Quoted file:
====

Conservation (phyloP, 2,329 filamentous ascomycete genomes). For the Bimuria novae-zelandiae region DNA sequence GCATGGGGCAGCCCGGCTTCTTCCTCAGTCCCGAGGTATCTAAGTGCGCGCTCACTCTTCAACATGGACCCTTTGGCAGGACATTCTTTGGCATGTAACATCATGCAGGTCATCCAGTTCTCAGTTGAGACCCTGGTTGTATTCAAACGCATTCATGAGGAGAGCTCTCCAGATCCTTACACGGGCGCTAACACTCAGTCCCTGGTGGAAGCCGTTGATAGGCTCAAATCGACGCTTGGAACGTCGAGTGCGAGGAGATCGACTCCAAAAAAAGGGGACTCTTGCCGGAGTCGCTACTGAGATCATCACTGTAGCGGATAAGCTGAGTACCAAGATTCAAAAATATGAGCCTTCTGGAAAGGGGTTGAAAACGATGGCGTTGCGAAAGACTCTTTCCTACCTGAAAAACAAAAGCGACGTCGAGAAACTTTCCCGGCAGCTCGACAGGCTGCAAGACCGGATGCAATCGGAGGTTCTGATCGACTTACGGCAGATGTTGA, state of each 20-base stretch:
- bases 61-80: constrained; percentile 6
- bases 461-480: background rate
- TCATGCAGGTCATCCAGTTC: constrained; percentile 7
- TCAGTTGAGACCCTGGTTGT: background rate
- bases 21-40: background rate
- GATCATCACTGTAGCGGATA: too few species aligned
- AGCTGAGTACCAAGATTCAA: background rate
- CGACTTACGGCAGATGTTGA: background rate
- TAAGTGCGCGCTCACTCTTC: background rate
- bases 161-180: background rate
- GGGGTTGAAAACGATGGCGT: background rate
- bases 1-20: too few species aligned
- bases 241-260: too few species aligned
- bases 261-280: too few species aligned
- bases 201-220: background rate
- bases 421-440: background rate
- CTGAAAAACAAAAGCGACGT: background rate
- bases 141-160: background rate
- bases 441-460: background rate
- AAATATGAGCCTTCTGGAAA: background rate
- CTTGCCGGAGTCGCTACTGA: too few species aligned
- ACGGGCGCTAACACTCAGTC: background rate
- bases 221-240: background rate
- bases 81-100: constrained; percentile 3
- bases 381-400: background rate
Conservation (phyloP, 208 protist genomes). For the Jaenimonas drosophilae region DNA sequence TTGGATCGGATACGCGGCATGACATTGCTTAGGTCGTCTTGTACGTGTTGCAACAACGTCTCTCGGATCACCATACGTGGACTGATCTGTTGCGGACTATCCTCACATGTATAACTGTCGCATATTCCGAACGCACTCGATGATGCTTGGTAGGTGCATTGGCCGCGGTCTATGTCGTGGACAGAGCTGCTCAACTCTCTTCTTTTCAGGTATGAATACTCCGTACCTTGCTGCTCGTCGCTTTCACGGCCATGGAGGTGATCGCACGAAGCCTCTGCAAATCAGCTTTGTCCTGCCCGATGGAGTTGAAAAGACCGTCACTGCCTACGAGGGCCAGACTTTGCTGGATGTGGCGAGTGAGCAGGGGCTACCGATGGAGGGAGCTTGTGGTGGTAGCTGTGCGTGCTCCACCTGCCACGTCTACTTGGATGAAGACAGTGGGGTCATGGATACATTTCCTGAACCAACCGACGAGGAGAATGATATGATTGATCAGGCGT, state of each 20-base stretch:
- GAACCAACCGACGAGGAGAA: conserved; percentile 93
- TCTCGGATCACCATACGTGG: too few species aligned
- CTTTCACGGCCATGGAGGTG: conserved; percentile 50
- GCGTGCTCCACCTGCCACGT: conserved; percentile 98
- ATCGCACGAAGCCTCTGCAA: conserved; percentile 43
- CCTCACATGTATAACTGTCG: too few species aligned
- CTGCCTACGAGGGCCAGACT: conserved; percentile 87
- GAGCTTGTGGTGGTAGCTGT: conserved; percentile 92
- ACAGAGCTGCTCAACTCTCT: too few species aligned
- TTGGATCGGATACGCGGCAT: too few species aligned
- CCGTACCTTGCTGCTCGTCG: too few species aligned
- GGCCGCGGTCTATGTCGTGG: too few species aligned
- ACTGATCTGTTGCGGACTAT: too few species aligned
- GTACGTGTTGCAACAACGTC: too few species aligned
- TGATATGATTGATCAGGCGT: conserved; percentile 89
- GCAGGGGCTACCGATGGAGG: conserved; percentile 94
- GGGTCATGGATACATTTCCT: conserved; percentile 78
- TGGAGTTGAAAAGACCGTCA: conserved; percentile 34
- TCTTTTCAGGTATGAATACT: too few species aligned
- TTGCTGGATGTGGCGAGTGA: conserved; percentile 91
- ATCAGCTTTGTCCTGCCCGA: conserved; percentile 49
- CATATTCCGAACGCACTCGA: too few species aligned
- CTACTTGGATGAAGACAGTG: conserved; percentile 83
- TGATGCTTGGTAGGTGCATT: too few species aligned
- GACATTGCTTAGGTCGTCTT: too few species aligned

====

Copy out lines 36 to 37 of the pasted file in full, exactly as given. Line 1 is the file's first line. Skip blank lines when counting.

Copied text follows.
- ACAGAGCTGCTCAACTCTCT: too few species aligned
- TTGGATCGGATACGCGGCAT: too few species aligned